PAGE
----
This assignment is designed to give you a clear objective as you read articles on current developments in the business press and a feel for the uncertainty surrounding current and future economic conditions.
Provide forecasts for each of the following variables with a detailed explanation following each number which explains how and why you chose the number. At the end, summarize how your forecast on growth and inflation relates to your forecast on Fed policy, long-term interest rates, the stock market and the US $ exchange rates.
1. Real GDP growth for 2009 Quarters III and IV - SAAR (Seasonally Adjusted Annual Rate).
2. The inflation rate measured as the growth rate in the implicit GDP price deflator (the GDP Price Index) for 2009 Quarters III and IV - SAAR.
The advance data for 2008 Quarter III (IV) will be announced at the end of October 2009 (January 2010). The latest estimates for the 2009 Quarter II were -1.0% for GDP growth and 0.0% for the growth rate in the implicit GDP price deflator (the GDP Price Index is in table 4 of the BEA GDP Report).
3. a) Will the Fed change the
rate at the FOMC
meeting on November 3-4th 2009 and by
? b) Will the Fed change the
rate at the following FOMC meeting on December 15-16th 2009 and by how
? c) What will the target Fed Funds rate be on December 17th
2009? d) Will the Fed change its language in the November or December
FOMC meetings to suggests a shift in its overal monetary policy stance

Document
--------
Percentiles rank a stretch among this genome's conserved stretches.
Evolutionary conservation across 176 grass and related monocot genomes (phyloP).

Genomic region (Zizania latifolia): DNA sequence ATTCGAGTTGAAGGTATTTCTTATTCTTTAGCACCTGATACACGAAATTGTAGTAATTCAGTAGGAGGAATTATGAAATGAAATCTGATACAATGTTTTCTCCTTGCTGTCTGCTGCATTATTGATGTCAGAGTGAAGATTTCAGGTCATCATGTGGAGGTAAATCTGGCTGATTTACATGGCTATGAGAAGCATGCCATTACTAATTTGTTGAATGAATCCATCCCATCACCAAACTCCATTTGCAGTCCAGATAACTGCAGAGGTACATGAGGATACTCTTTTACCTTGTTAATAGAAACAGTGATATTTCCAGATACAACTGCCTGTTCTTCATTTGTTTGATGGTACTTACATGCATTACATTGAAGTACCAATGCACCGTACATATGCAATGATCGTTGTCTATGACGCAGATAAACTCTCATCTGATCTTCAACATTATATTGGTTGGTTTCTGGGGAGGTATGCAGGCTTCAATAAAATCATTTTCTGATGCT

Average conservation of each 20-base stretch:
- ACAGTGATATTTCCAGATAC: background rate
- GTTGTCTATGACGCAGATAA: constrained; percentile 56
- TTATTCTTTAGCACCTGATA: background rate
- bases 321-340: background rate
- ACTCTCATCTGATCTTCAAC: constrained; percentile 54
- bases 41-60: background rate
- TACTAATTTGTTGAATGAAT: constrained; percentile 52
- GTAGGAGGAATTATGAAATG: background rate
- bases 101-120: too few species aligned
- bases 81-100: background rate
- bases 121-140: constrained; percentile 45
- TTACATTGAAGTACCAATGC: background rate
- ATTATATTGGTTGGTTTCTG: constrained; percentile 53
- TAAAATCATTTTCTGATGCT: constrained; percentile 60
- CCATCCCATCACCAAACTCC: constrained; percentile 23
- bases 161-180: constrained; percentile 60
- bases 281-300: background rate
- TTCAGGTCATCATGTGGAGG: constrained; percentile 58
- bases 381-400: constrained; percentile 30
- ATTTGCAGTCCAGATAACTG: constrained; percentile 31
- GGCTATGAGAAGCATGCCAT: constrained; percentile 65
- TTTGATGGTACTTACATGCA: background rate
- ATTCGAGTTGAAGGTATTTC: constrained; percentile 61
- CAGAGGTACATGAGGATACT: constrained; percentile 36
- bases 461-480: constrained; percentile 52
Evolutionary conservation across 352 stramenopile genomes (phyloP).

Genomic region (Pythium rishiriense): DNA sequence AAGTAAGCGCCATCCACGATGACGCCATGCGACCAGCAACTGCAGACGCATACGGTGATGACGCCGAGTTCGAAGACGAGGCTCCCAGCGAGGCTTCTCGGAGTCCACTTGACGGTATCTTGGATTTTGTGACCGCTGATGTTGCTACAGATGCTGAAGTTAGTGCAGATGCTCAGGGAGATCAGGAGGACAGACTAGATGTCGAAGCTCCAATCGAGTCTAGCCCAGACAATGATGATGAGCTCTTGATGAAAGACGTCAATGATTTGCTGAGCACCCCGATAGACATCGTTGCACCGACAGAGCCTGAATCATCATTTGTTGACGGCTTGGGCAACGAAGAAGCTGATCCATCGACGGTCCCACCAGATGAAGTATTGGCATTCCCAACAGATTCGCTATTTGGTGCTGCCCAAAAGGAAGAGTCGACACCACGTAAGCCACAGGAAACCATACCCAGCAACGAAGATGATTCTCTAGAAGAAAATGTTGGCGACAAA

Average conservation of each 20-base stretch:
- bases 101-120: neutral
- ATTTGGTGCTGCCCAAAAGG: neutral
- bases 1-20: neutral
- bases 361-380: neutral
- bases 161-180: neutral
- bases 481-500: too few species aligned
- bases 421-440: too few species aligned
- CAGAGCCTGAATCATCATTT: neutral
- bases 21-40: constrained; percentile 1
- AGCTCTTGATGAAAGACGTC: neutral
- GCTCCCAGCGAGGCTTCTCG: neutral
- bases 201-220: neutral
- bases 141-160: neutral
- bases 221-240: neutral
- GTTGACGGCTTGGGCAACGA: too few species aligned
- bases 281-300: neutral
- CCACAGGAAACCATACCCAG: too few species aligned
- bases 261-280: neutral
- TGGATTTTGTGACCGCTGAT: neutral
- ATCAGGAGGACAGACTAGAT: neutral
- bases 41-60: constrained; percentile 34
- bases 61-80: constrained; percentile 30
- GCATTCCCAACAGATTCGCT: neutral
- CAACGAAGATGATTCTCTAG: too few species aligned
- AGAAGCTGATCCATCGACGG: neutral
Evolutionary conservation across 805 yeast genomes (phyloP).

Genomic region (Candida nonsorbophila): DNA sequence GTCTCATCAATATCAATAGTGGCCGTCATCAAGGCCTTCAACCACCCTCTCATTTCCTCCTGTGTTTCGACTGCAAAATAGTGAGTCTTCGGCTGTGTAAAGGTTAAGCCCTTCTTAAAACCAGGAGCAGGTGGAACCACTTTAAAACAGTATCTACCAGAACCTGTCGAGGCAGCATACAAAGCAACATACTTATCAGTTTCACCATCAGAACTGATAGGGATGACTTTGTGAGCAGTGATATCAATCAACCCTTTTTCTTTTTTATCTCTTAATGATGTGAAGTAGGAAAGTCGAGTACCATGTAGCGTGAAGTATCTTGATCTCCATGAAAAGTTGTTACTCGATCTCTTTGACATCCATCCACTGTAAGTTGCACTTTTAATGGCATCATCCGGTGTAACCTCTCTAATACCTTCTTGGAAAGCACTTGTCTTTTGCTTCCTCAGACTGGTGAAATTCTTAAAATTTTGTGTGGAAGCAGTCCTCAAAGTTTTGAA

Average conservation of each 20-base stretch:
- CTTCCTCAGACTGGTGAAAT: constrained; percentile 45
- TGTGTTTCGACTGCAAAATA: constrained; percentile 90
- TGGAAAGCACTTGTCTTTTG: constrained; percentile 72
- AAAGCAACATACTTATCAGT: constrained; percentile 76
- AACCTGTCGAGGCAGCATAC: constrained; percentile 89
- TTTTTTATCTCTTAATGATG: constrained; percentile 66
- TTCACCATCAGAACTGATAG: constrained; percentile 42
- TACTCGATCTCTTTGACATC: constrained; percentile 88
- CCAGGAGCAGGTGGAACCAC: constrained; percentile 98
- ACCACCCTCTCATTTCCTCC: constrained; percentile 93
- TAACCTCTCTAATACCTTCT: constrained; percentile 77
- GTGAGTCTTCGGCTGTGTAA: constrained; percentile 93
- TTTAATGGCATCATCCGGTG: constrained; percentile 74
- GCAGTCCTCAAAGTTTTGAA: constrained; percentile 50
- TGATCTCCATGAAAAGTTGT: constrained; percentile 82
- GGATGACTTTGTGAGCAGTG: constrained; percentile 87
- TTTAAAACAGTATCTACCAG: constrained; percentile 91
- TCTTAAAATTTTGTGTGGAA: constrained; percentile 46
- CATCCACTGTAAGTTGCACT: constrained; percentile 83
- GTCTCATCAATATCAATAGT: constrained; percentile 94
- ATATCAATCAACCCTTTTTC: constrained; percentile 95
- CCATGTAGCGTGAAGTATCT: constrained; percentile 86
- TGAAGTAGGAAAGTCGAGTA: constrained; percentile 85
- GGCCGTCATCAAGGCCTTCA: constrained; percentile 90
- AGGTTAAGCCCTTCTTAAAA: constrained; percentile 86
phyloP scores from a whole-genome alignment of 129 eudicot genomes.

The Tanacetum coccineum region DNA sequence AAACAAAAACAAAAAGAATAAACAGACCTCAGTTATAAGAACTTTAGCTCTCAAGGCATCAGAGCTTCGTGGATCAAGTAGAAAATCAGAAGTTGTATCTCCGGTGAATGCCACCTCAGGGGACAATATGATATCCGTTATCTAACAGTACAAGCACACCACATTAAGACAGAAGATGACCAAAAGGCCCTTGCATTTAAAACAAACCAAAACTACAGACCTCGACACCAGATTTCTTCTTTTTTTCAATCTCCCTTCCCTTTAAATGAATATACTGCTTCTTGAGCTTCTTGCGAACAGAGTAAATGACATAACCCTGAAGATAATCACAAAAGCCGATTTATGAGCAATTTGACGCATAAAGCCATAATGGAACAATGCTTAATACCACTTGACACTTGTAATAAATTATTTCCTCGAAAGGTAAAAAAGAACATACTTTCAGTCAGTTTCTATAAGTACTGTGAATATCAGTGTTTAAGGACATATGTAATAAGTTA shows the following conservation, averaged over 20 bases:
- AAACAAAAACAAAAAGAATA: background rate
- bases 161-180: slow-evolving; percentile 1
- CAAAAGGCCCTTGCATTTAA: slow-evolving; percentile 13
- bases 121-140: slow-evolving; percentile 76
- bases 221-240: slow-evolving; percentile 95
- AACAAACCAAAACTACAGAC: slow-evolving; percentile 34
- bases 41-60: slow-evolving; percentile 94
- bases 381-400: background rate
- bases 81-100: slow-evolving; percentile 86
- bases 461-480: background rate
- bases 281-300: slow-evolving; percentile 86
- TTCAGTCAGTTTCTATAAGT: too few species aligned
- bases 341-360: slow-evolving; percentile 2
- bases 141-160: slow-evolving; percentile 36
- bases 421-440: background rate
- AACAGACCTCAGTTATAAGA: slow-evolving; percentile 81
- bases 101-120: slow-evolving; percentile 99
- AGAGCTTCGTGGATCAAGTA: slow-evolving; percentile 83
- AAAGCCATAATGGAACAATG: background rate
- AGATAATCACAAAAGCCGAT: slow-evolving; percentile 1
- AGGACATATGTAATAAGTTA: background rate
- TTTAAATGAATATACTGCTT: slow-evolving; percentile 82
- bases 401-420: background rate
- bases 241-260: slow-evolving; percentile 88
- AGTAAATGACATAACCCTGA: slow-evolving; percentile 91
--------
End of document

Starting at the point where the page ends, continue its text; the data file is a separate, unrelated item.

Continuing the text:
4. The 10-year Treasury bond yield reported in the New York Times on December 21st, 2009.
5. The S&P500 index of the stock market reported in the Wall Street Journal on December 21st, 2009.
6. The exchange rate for the Japanese Yen (Yen per US Dollar) and the Euro (US Dollar per Euro) reported in the Wall Street Journal on December 21st, 2009.
7. The exchange rate for the Chinese Yuan (Yuan per US Dollar)
in the Wall Street Journal on December 21st, 2009.
8. The year-over-year percentage change in US National Home Prices
in Q3 2009 (relative to Q3 2008) as measured by the the
S&P/Case-Shiller Index. This Q3 2009 figure will be available
in late December 2009.
While searching for background information for your forecasts you
find useful to look into the large amount of economic information and
available on the Internet. All the official GDP data are in the Bureau
of Economic Analysis web page at: http://www.bea.gov/national/index.htm.
A starting place for online analysis is Roubini
Global Economics (RGE) Monitor web site and the course
Cycle Indicators. See also references to WEB data, analysis
information in the course home pages on Macro
Data. One good WEB resource is "Economic
Trends" by the Research Department at Federal Reserve Bank of Cleveland.
This is a regular source for analysis and charts of US business cycle